Last month, columnist and author David Brooks wrote an opinion piece in The New York Times titled “The Essential Skills for Being Human.” Among the many interesting concepts he discussed, I want to focus on what he referred to as accompaniment. In music, this word refers to a musical part that supports or partners a solo instrument, voice, or group. In the article about skills for being human, Mr. Brooks refers to them in terms of supporting and helping others shine, but he also references abandoning the efficiency mindset. We often hear, especially in business, that our goal is to be as efficient as possible. In being human, we want to abandon efficiency and just be present and there for whomever we are with.
I was talking with a client who lives in Costa Rica, and I love our conversations because we just enjoy chatting regardless of the topic and we are never rushed. I commented to her that my wife and I would like to walk the Camino de Santiago, the pilgrimage route from the Pyrenees in France to Santiago de Compostela in northern Spain.
She told me that she had a better idea. One of her friends and my client, Conchita, founded the Asociacion Mar a Mar to develop El Camino de Costa Rica, a trail from Costa Rica’s Atlantic coast to its Pacific coast. Conchita and her husband moved to Costa Rica at her retirement about 12 years ago with the idea of just enjoying life. As they traveled around Costa Rica, “we were struck by the number of beautiful places no one had ever visited. We were also struck by the contrast between the wealth around the capital and some coastal zones and the poverty in those small villages hidden in valleys and perched on mountains.” To them, having walked El Camino in Spain years before, the solution was obvious.
A group of like-minded individuals set out to design a route through connected rural routes and footpaths. It was very challenging. “At times we faced some dead ends, including ending up on a ledge against a rock wall and a rushing river below.” Then, in March 2020, as they were set to launch, the pandemic arrived and shut them down for a few years. “We did not recover until January 2023. It feels great to see over 600 hikers on the trail each month, their pictures, and feelings of awe at what they see, their joy at what they have accomplished physically and mentally, their appreciation of the “cariño” warm kindness they receive from the rural families, and the happiness of women who post pictures of 20 hikers eating at their makeshift restaurants. I love it when they say, “Hoy, doy gracias por el trabajito"—today I give thanks for a little bit of work.”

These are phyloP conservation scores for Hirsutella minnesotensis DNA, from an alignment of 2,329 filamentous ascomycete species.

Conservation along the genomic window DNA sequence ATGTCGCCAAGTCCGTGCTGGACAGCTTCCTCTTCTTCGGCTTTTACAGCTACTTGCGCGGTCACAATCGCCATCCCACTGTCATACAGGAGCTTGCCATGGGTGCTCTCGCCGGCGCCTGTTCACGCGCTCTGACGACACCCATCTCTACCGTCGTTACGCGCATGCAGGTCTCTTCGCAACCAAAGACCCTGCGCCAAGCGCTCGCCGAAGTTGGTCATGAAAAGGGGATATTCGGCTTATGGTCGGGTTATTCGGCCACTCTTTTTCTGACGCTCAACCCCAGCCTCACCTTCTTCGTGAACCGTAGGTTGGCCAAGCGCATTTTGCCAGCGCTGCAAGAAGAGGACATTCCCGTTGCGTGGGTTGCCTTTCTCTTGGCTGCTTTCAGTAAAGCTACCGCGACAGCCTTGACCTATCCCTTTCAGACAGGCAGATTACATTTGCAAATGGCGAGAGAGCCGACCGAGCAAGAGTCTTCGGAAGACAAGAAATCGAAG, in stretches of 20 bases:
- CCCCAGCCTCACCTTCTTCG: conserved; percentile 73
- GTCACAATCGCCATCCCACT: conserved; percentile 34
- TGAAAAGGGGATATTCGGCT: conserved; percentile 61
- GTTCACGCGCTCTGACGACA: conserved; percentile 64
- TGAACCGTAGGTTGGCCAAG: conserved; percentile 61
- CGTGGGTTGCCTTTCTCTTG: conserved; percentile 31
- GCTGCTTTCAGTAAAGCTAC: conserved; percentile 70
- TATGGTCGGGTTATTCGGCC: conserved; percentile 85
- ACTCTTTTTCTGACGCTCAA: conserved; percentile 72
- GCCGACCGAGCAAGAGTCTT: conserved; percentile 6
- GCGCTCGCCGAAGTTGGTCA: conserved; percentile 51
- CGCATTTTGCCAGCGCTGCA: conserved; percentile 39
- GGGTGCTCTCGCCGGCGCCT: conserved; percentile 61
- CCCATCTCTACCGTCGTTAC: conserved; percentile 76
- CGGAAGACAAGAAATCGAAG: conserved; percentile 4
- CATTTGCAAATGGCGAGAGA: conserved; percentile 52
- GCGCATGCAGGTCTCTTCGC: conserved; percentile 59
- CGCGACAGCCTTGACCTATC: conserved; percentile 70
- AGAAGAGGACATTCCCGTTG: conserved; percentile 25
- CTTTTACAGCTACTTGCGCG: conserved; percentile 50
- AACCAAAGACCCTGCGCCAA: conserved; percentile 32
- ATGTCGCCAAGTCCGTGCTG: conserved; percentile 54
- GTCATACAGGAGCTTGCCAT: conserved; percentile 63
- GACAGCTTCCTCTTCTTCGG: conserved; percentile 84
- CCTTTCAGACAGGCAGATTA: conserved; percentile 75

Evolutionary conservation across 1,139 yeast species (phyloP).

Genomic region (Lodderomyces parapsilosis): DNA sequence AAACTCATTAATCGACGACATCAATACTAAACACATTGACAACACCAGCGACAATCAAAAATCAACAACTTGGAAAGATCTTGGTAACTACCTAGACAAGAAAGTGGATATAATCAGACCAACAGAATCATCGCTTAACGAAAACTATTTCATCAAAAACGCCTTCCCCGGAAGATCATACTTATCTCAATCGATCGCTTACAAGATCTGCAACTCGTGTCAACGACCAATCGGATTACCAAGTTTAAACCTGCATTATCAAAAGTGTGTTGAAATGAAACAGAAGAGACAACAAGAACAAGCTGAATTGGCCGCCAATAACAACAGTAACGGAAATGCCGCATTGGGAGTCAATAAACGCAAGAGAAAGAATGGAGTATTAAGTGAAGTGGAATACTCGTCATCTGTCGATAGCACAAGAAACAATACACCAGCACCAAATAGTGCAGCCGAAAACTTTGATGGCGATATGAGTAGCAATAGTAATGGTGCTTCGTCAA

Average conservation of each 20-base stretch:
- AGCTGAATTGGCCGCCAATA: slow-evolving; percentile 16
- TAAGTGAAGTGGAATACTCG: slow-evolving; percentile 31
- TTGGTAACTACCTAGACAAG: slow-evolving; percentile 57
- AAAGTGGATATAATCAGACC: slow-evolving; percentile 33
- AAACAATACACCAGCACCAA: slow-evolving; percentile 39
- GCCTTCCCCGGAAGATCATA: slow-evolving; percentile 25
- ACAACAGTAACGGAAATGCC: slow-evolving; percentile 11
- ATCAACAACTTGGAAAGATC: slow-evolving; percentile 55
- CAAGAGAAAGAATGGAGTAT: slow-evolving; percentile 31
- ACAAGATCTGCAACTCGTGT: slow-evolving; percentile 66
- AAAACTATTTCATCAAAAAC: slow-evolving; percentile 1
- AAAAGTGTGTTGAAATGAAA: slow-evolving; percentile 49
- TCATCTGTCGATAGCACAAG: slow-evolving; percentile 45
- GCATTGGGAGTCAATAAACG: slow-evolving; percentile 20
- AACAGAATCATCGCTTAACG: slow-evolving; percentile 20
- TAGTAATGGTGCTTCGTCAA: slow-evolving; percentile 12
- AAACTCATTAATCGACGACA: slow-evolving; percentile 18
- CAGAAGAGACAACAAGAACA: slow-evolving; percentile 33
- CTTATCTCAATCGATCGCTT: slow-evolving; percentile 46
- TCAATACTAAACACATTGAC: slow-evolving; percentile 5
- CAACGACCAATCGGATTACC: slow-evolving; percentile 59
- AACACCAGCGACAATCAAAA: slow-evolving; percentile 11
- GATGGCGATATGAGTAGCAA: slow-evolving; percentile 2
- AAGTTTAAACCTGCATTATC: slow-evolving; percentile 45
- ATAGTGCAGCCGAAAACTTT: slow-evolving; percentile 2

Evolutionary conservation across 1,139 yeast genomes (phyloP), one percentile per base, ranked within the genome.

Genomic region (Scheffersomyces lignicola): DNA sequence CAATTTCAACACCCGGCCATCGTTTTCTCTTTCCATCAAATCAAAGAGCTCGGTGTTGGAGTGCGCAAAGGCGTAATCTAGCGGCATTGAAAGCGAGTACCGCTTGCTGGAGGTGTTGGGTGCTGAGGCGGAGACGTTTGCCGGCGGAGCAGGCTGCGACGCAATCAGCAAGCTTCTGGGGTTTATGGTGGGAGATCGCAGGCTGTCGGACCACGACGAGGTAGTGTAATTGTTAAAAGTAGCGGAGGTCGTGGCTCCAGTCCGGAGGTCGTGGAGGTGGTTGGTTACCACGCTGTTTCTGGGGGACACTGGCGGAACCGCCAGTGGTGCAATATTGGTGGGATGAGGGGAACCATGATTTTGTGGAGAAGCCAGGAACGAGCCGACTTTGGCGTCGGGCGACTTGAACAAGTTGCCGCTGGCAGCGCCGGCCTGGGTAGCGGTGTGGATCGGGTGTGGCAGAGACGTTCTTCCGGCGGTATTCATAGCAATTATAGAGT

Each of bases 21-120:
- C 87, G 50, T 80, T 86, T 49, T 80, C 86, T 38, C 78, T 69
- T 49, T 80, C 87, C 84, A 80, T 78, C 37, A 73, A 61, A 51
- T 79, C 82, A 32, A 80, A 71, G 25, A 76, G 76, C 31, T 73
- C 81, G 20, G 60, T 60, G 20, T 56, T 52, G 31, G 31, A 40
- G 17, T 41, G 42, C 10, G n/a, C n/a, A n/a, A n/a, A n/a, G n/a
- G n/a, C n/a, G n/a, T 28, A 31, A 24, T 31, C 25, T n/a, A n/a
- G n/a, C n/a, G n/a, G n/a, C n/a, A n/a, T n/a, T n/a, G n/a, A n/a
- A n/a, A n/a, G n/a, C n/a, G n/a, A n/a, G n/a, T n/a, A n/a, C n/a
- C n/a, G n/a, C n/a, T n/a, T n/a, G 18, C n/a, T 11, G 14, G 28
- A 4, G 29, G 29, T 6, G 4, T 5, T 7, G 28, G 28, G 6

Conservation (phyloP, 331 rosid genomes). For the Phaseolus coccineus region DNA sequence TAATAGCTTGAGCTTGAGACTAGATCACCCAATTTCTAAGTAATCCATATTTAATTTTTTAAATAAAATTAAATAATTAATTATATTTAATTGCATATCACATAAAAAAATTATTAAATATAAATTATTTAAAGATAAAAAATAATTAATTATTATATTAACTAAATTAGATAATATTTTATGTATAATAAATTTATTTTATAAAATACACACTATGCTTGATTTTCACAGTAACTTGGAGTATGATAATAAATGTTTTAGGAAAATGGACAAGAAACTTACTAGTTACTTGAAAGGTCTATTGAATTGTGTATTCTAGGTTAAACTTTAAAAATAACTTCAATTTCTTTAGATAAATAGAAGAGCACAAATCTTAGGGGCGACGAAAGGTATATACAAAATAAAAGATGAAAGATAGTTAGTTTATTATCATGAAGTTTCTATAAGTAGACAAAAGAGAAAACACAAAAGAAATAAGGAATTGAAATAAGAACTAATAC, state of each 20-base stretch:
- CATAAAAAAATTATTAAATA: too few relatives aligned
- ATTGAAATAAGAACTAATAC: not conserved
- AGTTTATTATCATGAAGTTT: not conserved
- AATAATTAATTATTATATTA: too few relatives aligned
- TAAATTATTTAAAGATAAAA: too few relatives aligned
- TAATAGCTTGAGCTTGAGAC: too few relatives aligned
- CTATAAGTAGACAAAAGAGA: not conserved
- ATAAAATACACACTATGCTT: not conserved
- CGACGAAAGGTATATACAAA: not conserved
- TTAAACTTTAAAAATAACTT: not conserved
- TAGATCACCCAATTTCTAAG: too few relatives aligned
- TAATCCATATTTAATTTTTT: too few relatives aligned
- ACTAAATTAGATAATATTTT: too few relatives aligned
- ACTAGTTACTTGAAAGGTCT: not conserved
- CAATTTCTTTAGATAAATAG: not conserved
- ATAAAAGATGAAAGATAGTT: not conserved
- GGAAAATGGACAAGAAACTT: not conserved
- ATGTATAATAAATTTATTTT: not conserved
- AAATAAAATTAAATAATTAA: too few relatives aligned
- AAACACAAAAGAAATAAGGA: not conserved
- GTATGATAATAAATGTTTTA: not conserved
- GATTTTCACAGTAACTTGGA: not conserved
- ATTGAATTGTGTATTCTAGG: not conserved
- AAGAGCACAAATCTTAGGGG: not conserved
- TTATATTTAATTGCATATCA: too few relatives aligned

Mar a Mar is a non-profit that also supports rural families by providing seed capital and capacity building to help them build and sustain their small family businesses.
I’m grateful for having had that inefficient conversation with my client and good friend, Sylvia, that alerted me to the incredible work being done by Conchita and her colleagues at Mar a Mar and the beautiful Camino de Costa Rica that awaits me one day.
Take care and stay safe.
Emperor of Rome: Ruling the Ancient Roman World by Mary Beard
In her international bestseller SPQR, Mary Beard told the thousand-year story of ancient Rome, from its slightly shabby Iron Age origins to its reign as the undisputed hegemon of the Mediterranean. Now, drawing on more than thirty years of teaching and writing about Roman history, Beard turns to the emperors who ruled the Roman Empire, beginning with Julius Caesar (assassinated 44 BCE) and taking us through the nearly three centuries―and some thirty emperors―that separate him from the boy-king Alexander Severus (assassinated 235 CE).
Yet Emperor of Rome is not your typical chronological account of Roman rulers, one emperor after another: the mad Caligula, the monster Nero, the philosopher Marcus Aurelius. Instead, Beard asks different, often larger and more probing questions: What power did emperors actually have? Was the Roman palace really so bloodstained? What kind of jokes did Augustus tell? And for that matter, what really happened, for example, between the emperor Hadrian and his beloved Antinous? Effortlessly combining the epic with the quotidian, Beard tracks the emperor down at home, at the races, on his travels, even on his way to heaven.